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Grimley Colliery Band is a bastion of the local mining community in Yorkshire, with the music representing the very lifeblood of its people. The fortunes of the community hang in the balance, as a wave of pit closures sweeps the North of England. For Danny (Postlethwaite), leader of the band, music is everything, at the risk of other elements in his life. His son Phil (Tompkinson) also plays in the band, sacrificing his mortgage payments for a new trombone, the last straw in his marriage. When Gloria (Fitzgerald), the granddaughter of a beloved former band leader and childhood sweetheart of trumpeter Andy (McGregor) turns up, playing the sweetest flugelhorn, everyone is besotted - at first. Then they discover she is doing a survey for the pit bosses and she turns to mud. Andy has a problem. She has a problem. Danny has a problem. Phil continues to have a problem. The band has a problem - split between wanting to compete in the finals at the Albert Hall and closing down to mourn the pit. Meanwhile, Danny is dying of too much coal in his lungs…

"This beautifully crafted film with a great script and strong performances delivers a surprising powerful emotional impact. It creeps up on you, and before you realise it, you have been swept along on a journey which leaves behind many images, which subsequently become etched into the mind. We are drawn into this drab hard-working mining community where music colours the bleak lives of its close-knit members by wonderful characterisations and performances. The characters are complete and multi-dimensional and the exploration of their relationships to each other satisfying. Pete Postlethwaite gives a wonderful understated performance as band leader, Danny, to whom music is everything. That is, until he goes through the film’s emotional journey. The relationship between Danny and his son Phil, played so poignantly by Stephen Tompkinson, is handled with sensitivity and subtlety. The scenes where Phil is dressed as Chuckles the Clown are filled with pathos and tragedy; here is the colourful clown with obscenely huge red feet and nose, playing the fool, when inside he is losing his will to live. There is no scene more memorable than the one where the burly band members congregate under Danny’s hospital window at night wearing their mining helmets with headlights and play the most heavenly rendition of Danny Boy, which builds and builds musically until our emotions overflow. It is a most satisfying journey, and leaves us with a lasting impression of the joy and strength of the human spirit."
Louise Keller

"This is the sort of film the Brits have always made so well - and still do. Last year it was Secrets and Lies, this year it’s Brassed Off. Understated emotions near brimming over, the mundane view of lives on a day to day footing, the absence of anyone remotely beautiful in the traditional sense, the cold light on England’s poor cities and citizens … nothing that would alert you to emotional high voltage. And then it hits you. Seething but buried passions, truncated emotions, conflicted ambitions, complex issues, politics and humanity, the irresistible force of love . . . all buried in the apparently simple tale about a colliery band that may or may not survive, may or may not win the national championship, that may or may not be the bastion and refuge for its members who are neither heroes nor scoundrels but like us, seekers of meaning. Pain and exaltation swirl about in this wonderful film with riveting power."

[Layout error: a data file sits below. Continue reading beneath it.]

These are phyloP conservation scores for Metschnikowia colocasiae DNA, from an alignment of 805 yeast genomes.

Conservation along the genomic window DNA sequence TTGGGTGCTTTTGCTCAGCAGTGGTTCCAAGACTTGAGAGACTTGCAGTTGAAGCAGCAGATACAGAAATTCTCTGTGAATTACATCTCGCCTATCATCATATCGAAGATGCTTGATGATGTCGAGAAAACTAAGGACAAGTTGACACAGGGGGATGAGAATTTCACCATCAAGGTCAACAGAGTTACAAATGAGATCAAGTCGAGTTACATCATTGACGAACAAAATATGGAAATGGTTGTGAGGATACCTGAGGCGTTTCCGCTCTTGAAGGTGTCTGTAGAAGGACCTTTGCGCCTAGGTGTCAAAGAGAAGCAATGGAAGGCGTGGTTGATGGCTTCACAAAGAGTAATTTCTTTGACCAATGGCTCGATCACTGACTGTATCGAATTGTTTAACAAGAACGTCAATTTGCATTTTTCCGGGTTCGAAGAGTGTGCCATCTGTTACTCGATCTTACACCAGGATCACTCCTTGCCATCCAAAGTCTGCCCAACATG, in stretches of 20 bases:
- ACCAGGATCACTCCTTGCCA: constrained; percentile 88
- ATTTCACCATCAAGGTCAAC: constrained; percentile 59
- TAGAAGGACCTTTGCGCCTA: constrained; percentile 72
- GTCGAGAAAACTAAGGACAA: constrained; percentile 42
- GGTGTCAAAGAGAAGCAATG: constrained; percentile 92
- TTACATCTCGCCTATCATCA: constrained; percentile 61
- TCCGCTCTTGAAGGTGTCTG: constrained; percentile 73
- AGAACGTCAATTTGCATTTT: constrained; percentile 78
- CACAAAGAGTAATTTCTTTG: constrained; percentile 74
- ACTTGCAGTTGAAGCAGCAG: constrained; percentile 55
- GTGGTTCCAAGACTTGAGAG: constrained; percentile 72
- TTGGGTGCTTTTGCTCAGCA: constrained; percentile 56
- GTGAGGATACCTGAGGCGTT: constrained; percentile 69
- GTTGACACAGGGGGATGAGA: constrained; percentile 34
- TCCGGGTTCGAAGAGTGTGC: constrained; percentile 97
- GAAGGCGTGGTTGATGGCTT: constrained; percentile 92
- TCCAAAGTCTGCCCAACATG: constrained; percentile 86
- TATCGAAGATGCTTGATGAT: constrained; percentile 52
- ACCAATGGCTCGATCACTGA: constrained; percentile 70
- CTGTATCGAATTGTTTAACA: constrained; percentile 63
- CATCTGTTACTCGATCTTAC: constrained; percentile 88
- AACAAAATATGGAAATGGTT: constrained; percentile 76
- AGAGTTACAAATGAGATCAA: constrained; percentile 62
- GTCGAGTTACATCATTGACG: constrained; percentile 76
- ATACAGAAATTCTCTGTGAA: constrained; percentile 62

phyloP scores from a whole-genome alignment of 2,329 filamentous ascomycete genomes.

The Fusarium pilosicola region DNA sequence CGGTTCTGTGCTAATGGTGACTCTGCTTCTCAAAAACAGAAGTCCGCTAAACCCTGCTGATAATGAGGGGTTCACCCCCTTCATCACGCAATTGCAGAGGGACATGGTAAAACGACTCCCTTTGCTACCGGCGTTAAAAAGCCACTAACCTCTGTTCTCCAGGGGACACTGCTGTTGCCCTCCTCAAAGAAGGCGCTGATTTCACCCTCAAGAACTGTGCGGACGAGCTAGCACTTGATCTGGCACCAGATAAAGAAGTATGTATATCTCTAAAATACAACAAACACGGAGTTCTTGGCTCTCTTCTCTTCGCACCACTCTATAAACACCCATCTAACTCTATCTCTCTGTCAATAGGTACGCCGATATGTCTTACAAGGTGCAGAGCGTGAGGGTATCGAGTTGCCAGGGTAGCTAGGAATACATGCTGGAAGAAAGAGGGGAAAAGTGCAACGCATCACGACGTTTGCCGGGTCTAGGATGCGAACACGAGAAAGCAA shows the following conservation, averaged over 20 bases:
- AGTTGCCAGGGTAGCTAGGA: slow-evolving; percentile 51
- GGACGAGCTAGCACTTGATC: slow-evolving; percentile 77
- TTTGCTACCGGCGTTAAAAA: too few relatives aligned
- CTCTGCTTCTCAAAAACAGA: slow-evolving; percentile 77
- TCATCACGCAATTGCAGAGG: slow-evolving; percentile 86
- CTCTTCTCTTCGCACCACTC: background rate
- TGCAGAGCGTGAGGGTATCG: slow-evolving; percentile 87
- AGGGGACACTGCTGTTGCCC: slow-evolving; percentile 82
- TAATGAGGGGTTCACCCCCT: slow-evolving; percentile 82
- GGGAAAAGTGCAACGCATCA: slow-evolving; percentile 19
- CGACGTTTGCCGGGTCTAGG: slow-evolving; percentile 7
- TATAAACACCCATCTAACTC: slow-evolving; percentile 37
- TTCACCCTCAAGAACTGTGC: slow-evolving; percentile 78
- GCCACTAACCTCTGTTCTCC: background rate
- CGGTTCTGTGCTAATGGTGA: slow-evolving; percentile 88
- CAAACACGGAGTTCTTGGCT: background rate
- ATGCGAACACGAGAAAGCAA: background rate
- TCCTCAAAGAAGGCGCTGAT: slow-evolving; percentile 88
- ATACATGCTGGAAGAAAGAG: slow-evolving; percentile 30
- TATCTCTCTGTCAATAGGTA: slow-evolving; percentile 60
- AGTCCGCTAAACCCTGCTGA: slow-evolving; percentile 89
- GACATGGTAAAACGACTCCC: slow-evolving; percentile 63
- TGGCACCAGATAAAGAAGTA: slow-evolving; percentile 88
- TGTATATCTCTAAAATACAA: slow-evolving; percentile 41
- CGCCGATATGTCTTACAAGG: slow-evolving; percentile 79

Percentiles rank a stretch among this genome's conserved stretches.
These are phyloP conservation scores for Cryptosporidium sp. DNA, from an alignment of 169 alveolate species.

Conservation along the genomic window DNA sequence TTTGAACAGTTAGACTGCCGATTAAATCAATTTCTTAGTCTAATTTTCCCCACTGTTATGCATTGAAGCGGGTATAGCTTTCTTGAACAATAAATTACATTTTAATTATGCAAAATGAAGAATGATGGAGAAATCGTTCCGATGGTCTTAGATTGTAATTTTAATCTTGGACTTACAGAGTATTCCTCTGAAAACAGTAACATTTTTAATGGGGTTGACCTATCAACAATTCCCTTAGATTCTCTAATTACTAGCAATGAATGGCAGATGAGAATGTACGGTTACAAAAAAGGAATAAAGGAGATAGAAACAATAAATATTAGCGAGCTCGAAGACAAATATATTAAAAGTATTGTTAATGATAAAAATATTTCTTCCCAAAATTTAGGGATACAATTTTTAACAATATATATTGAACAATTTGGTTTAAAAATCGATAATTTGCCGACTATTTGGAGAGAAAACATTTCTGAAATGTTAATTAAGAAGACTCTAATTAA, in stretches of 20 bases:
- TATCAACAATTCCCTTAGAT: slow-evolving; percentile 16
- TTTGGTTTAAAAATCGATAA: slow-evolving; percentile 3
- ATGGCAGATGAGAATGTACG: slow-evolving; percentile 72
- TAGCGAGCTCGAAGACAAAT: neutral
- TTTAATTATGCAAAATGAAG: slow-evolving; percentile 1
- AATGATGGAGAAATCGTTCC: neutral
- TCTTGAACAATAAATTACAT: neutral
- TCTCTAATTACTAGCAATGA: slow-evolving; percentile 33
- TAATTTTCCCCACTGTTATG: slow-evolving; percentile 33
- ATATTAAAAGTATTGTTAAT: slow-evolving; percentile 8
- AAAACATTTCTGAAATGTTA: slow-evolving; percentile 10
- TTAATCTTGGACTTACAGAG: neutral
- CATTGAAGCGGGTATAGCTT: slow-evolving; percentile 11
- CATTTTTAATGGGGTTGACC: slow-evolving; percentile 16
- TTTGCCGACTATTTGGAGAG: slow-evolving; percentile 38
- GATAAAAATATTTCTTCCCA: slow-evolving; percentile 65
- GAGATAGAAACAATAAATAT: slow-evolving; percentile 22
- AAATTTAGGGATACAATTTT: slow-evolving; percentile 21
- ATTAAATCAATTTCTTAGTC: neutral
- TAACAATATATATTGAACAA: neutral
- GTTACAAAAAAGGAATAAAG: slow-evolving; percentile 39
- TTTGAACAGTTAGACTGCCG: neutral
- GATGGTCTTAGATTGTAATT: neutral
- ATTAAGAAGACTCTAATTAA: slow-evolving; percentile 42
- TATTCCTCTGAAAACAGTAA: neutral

Andrew L. Urban

"Only the British could craft a film that fuses music with social politics, and a wry undercurrent of humour, and make it all work as a seamless whole. Brassed Off, which opened this year's Sundance Film Festival to a somewhat puzzled American audience, is not quite the feel-good film that its advertising misleadingly suggests. Rather, it's a deeply moving and sad account of a community in tatters, one ultimately brought together by the single-minded vision and determination of band leader Danny, a man whose life has been virtually destroyed by decades of the mine's dust. Yet in the name of the colliery that threatens not only his life, but that of his son, so wonderfully played by newcomer Stephen Tompkinson, he doggedly is determined to take "his lads" to London's Albert Hall and win a grand final, financed by the very government destroying his community. After all, as he keeps reminding the band, "music is the only thing that matters", but as he also discovers, is it? The film is an intimate and very human study of a community at risk, and it's done with inordinate humanity, warmth and depth. The performances are uniformly sublime, with Pete Postlethwaite always in charge as the rigid Danny. The film also has a sub-plot involving a romance between outsider Fitzgerald and naïve miner McGregor, but this is more of a distraction and is possibly the film's only flaw. Apart from that, this is consummate British film making, and the music, which is the film's heart and soul, gives this rich and rewarding piece, an added dimension."
Paul Fischer

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Pete Postlethwaite as Danny

Tara Fitzgerald as Gloria

Ewan McGregor as Andy



CAST: Pete Postlethwaite, Tara Fitzgerald, Ewan McGregor, Stephen Tompkinson

DIRECTOR: Mark Herman

PRODUCER: Steve Abbott

SCRIPT: Mark Herman


EDITOR: Mike Ellis

MUSIC: Victoria Seale; Brass Band Co-ordination: John Anderson


RUNNING TIME: 107 minutes





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